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Medieval Studies Program | Lecture: “Laughter, Stupor, and the Limits of Medievalism”
October 1, 2021 @ 4:00 pm - 5:30 pm
The Department of English, with the generous support of the Anonymous Fund and the Medieval Studies Program, invites you to the following events next week with Professor Thomas Prendergast of the University of Wooster:
Friday, October 1st
10:30am–12:00 pm: Workshop for faculty and graduate students with pre-circulated reading. Space is limited; please contact Lisa Cooper at firstname.lastname@example.org to reserve a place.
4:00 pm, 7191 Helen C. White Hall
Public lecture (available online on the Medieval Studies Program website following the in-person event)
“Laughter, Stupor, and the Limits of Medievalism”
Understanding the meaning of medieval representations of affect has proved notoriously difficult. Medievalistic reimaginings of the Middle Ages can help us to interpret these representations, but there are limits—most tellingly when medievalism masquerades as historical work.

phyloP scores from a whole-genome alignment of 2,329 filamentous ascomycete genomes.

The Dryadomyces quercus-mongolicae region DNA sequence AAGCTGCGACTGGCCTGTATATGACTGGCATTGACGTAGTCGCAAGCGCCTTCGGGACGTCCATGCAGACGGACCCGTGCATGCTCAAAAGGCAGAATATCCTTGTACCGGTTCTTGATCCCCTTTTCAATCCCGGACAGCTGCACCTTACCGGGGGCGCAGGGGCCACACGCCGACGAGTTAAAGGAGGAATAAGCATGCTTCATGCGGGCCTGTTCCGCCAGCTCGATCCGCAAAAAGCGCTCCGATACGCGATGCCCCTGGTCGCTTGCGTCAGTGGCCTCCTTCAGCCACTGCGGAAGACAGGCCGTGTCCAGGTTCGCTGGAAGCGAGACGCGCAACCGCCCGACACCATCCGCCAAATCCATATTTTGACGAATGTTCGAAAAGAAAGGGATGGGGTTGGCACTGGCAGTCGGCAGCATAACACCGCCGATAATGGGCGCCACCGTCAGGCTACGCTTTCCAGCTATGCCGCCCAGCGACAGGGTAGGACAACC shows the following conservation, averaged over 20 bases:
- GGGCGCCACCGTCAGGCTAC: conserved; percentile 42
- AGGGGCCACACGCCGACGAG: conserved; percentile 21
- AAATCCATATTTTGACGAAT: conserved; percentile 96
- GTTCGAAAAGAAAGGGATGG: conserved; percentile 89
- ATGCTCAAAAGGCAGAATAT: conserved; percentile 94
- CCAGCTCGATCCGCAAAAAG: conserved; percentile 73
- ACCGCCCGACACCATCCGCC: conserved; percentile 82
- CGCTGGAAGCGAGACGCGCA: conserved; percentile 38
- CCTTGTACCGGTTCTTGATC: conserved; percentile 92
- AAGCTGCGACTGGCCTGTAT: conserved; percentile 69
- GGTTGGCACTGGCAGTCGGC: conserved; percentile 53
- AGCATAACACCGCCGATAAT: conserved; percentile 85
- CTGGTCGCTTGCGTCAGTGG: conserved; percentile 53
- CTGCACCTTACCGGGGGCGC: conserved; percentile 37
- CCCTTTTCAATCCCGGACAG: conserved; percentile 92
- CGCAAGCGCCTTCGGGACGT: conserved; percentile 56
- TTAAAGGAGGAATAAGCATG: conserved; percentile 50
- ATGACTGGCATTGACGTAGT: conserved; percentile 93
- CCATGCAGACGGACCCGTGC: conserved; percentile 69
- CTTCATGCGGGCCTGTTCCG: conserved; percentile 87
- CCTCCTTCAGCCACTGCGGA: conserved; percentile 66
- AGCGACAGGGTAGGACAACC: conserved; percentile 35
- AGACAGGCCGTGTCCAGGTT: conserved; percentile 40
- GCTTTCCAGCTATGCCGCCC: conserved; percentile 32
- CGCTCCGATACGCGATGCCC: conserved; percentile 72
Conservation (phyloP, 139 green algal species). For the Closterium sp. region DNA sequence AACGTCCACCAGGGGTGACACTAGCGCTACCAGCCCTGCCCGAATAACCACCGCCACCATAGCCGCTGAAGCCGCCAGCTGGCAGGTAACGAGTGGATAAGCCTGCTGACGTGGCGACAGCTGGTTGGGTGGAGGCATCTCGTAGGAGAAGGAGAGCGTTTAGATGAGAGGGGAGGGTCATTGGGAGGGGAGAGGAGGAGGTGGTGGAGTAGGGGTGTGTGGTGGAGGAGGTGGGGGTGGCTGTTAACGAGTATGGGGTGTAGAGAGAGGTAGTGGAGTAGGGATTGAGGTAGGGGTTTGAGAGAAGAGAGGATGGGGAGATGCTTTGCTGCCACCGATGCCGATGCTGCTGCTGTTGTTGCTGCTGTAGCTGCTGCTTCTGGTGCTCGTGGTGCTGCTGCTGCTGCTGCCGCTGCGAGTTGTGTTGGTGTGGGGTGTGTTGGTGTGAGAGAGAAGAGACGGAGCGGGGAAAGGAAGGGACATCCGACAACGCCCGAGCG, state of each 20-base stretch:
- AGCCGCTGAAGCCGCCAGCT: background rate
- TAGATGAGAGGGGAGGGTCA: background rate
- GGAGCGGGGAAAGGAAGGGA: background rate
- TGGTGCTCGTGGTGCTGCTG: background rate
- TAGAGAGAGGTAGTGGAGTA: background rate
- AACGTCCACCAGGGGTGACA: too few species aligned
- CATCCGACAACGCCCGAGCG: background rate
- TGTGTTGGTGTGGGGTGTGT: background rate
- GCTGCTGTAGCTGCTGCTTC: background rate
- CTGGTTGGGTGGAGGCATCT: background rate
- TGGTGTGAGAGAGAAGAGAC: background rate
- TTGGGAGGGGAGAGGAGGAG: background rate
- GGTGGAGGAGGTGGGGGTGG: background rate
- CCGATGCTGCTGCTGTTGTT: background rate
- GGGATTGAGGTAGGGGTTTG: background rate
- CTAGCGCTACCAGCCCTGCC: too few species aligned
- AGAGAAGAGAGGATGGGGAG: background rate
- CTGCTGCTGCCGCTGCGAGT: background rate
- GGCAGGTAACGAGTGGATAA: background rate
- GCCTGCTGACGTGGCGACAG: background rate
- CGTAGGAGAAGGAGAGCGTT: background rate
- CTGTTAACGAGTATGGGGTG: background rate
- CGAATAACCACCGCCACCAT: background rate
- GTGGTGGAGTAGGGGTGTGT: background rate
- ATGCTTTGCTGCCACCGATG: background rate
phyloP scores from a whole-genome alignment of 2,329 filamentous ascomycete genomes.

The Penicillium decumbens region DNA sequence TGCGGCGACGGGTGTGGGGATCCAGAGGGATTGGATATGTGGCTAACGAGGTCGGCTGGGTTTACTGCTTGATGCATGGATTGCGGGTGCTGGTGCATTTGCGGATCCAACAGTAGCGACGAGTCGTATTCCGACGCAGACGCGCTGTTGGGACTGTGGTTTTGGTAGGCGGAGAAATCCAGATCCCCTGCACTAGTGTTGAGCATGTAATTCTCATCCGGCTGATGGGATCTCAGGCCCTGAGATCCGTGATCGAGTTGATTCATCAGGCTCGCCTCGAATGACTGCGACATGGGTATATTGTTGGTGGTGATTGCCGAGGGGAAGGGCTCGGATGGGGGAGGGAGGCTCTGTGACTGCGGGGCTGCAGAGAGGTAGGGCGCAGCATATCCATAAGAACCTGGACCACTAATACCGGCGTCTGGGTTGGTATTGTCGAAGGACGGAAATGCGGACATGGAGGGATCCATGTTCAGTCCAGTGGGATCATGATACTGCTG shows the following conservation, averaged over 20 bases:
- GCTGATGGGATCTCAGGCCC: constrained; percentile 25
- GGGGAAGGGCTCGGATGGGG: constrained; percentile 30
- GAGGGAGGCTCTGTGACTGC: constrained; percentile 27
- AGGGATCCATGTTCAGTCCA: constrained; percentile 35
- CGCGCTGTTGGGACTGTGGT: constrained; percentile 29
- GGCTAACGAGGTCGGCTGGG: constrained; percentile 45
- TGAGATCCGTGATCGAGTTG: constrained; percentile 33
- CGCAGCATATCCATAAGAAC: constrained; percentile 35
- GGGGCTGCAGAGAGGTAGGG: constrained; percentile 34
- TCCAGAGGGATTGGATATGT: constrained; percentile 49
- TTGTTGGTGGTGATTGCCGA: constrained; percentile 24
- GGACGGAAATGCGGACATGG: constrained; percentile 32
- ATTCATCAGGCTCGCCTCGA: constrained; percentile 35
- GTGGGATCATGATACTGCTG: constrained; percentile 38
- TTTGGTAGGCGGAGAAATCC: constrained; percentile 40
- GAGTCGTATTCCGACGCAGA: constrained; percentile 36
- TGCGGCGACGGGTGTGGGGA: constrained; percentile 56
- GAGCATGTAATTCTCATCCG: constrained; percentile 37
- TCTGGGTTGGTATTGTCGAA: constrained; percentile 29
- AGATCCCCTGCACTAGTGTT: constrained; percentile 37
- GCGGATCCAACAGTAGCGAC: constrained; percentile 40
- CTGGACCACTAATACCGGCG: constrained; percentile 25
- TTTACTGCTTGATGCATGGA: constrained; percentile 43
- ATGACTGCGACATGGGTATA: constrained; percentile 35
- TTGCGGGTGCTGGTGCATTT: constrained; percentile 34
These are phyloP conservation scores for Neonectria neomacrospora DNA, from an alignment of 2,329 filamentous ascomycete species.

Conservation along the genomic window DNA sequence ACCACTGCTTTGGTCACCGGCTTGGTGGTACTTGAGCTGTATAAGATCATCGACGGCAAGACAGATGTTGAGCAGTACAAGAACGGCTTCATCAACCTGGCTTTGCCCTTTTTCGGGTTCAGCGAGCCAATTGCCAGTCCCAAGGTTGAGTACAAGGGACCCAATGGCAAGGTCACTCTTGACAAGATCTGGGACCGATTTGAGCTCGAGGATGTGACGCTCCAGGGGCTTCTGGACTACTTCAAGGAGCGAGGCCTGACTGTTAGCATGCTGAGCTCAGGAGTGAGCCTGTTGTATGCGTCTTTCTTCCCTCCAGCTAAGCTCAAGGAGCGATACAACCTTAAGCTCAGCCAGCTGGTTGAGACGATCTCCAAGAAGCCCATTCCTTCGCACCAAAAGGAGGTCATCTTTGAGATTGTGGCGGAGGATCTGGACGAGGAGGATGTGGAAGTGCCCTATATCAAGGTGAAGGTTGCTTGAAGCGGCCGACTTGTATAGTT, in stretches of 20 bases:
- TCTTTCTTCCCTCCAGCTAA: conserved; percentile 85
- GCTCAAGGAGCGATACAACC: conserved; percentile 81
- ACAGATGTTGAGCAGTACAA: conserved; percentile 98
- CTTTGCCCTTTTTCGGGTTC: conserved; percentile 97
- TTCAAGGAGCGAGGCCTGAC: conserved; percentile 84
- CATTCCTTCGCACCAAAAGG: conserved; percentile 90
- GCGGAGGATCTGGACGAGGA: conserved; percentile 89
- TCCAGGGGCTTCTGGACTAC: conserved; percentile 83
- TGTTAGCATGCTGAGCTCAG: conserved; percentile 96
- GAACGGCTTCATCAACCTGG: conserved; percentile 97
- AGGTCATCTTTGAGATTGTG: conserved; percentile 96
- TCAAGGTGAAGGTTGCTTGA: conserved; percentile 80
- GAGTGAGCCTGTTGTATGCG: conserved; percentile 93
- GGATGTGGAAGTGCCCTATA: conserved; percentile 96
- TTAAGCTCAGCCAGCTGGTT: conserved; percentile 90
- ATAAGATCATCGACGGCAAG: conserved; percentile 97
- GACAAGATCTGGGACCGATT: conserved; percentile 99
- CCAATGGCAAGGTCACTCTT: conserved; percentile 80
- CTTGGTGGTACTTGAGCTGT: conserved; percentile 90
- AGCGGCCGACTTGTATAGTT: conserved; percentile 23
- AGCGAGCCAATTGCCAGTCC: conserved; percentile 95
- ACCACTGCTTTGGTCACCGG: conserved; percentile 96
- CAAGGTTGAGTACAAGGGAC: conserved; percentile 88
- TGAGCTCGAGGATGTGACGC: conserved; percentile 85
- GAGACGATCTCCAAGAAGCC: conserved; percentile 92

Thomas Prendergast is Professor of English, Comparative Literature, and Film Studies at the College of Wooster. An expert in the reception of Chaucer in the centuries after his death up to the present day, as well as in medievalism more broadly, he is the author of Poetical Dust: Poet’s Corner and the Making of Britain (2018) and Chaucer’s Dead Body: From Corpse to Corpus (2004). With Stephanie Trigg of the University of Melbourne, he is co-author of Affective Medievalism: Love, Abjection, and Discontent (2019) and 30 Great Myths about Chaucer (2020), and he is the co-editor of Chaucer and the Subversion of Form (2018) and Rewriting Chaucer: Culture, Authority, and the Idea of the Authentic Text, 1400-1600 (1999).